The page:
10 Small Apartments by a Hong Kong Design Studio That Are Less Than 1,000 Square Feet

10 Small Apartments by a Hong Kong Design Studio That Are Less Than 1,000 Square Feet

A pragmatic Hong Kong-based design studio finds solutions to the challenges that come with small space living.

Hong Kong is notorious for its micro-apartments, with flats as small as 128 square feet, which are currently being built in a development in Tuen Mun in the New Territories.

Chau Wing Chung and Calvin Cheng, who founded their practice JAAK in 2013, have worked on more than a dozen residential projects, many of which are apartments under 1,000 square feet. 

"We renounce the blind following of style," says Chung. He continues, "21st-century living should be dynamic, diversified, and most importantly, comfortable." 

When working on small spaces, the duo usually demolish walls to merge two rooms into a single larger space, while still retaining the functions of both rooms. "We increase the visual accessibility and remove unnecessary privacy," says Chung. 

Their design approach is to redefine luxury by tailoring spaces to individual needs. With a relentless attention to detail and careful compositions of shapes, colors, and materials, they've succeeded in making compact spaces bright, roomy, and comfortable.

Here are some of the small Hong Kong apartments JAAK has designed so far, all named after their respective owners.  

Candy: 500 Square Feet

Budget was something that JAAK had to keep in mind when working on their first residential project in 2013. They incorporated full-height storage features close to the entrance and combined the dining and living areas.   

Tiles with colored grouting and a metallic blue cabinet with geometric graphics are some of the unique features of this home. A bedroom is hidden behind a television cabinet that merges with the open kitchen.

Inspired by modern Japanese minimalism, the walls of this two-bedroom apartment were demolished, transforming the space into a studio with an "Engawa"—a space between the indoor and outdoor areas that's often found in traditional Japanese architecture and helps maximize light penetration into the interiors. Kevin’s home also has a working desk that's fitted with a retractable curtain for privacy.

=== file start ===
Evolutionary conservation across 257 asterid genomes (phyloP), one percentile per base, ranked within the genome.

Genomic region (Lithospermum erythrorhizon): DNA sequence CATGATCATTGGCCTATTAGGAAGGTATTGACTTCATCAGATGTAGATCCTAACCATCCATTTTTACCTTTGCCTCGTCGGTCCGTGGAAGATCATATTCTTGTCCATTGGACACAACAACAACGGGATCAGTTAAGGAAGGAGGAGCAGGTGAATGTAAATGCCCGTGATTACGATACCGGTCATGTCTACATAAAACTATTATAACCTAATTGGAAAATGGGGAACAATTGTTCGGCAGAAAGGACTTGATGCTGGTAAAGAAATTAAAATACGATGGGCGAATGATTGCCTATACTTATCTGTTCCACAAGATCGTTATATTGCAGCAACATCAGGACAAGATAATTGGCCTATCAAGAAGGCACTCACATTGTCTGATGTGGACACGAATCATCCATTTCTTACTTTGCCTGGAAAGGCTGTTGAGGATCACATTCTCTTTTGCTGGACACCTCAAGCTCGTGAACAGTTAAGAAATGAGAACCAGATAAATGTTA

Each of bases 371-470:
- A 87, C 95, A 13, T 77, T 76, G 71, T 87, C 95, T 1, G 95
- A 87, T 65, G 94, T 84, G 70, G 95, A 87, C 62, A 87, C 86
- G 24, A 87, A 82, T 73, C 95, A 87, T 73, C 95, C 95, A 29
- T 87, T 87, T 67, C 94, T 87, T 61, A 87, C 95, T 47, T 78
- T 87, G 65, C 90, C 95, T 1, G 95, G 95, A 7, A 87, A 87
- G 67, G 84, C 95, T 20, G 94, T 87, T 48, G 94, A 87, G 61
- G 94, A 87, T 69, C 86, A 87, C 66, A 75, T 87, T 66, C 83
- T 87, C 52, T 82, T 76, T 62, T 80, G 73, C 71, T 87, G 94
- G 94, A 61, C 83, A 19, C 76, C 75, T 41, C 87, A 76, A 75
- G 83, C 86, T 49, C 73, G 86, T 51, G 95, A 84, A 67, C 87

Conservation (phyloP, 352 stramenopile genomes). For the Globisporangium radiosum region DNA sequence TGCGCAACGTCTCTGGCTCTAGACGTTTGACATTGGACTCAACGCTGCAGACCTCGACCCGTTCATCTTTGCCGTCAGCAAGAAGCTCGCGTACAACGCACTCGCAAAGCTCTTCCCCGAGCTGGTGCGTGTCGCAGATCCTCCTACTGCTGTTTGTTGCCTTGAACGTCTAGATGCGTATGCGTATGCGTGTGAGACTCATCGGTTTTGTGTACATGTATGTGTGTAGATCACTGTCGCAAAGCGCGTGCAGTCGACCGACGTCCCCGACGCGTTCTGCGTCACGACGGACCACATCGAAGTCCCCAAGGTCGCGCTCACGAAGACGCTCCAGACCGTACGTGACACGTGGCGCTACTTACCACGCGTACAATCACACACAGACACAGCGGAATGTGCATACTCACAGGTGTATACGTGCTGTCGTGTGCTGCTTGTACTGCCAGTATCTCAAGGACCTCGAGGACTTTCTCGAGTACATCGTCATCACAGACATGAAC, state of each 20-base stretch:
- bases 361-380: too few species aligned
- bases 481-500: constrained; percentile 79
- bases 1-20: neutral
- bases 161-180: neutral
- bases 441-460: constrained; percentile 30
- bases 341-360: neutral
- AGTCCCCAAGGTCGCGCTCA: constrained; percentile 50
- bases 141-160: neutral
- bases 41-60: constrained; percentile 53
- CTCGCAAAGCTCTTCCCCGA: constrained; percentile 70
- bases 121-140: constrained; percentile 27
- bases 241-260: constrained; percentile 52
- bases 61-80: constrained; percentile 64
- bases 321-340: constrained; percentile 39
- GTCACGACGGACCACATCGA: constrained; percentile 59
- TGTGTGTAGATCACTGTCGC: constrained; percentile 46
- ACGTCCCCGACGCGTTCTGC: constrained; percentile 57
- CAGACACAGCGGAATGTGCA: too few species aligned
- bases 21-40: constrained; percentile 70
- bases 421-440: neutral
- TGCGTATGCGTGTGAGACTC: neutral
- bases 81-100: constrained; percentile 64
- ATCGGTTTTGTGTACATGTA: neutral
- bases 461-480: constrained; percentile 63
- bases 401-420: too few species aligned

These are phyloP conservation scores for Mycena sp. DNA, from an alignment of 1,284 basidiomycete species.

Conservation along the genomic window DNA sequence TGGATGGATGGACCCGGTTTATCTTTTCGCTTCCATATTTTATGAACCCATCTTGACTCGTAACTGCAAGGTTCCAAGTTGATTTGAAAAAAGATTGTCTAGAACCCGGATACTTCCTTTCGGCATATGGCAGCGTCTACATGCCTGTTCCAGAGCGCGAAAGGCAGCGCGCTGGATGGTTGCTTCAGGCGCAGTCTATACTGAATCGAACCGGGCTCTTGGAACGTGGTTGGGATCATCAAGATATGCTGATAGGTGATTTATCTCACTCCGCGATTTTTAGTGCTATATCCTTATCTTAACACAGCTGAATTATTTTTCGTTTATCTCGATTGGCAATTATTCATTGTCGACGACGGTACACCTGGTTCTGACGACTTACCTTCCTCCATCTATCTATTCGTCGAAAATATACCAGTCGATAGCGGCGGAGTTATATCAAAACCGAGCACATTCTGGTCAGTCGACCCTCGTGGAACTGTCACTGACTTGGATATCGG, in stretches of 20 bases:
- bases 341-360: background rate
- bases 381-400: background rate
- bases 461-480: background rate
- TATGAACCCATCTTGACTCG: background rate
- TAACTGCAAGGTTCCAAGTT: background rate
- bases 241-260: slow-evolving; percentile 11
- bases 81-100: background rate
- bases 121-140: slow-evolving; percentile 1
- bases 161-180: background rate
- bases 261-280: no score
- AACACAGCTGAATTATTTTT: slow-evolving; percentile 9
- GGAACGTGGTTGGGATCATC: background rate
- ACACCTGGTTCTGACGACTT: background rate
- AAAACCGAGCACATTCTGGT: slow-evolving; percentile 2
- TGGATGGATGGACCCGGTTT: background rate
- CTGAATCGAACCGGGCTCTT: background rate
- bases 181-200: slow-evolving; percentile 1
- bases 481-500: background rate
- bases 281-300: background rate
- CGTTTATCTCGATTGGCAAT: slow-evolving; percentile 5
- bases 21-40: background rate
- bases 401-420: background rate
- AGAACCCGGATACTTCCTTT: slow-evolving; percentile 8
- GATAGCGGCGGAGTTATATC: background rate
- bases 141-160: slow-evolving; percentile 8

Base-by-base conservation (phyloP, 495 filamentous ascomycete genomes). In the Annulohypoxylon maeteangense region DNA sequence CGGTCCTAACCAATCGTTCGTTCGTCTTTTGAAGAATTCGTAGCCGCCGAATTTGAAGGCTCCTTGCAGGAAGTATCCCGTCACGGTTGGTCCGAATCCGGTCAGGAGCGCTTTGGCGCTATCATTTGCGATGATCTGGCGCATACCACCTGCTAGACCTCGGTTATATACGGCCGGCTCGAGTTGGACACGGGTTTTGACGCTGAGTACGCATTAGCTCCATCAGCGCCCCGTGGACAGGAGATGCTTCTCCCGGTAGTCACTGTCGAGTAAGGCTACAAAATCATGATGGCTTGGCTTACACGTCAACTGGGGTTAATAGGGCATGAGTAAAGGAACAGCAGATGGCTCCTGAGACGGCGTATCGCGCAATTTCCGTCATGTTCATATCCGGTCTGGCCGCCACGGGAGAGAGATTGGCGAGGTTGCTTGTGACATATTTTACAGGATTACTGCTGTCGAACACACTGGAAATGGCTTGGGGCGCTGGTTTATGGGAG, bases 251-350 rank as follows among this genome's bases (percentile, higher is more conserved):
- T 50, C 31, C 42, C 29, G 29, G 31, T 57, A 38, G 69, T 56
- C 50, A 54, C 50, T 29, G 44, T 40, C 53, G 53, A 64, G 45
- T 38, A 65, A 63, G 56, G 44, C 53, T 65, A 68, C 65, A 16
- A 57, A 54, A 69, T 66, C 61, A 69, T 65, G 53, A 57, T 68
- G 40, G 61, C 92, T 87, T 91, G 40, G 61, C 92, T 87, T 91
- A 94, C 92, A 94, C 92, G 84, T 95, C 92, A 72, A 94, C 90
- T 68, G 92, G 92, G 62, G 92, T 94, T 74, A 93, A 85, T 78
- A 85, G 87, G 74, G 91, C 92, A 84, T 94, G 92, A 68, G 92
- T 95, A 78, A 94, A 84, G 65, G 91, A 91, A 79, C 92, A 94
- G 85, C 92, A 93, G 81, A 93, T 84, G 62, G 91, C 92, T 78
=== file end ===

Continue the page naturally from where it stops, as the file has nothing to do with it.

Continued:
1930s modernism reigns in this studio flat, where a cabinet is used to separate the open-plan living, sleeping, and storage zones. Carefully selected loose furnishings, such as a denim-upholstered sofa by Stephen Kenn and a midcentury chest by Charlotte Perriand, expand the scale of the interior, making it feel roomier than its actual size.

A colorful printed rug and matching cushion, a pink armchair, and plenty of bold geometric shapes give this apartment a slick, urban vibe.

A fuss-free monochromatic color palette works beautifully with unvarnished wooden floors, blown-glass pendants, and sleek stainless-steel kitchen counters. A slim wooden island counter with just enough space for an elongated bench serves as a food preparation area and doubles up as a tiny dining table.  

To open up the space visually, JAAK incorporated storage into a single wall that’s positioned next to an open kitchen. This frees up the other three walls and makes the apartment look much bigger. 

Mixing midcentury modern with pops of color, Eliza’s apartment has a full-height storage system that's built into one of the living room walls.

Three pivot-hinged doors divide the dining room from the study area. When the door is opened, the dining room expands to include the study. 

Cindy’s home includes a shelf inspired by fretwork, which is often found in traditional Chinese wooden and bamboo furniture. JAAK combined the study area with the dining room using a single large table that can be transitioned from a dining table to a desk.   


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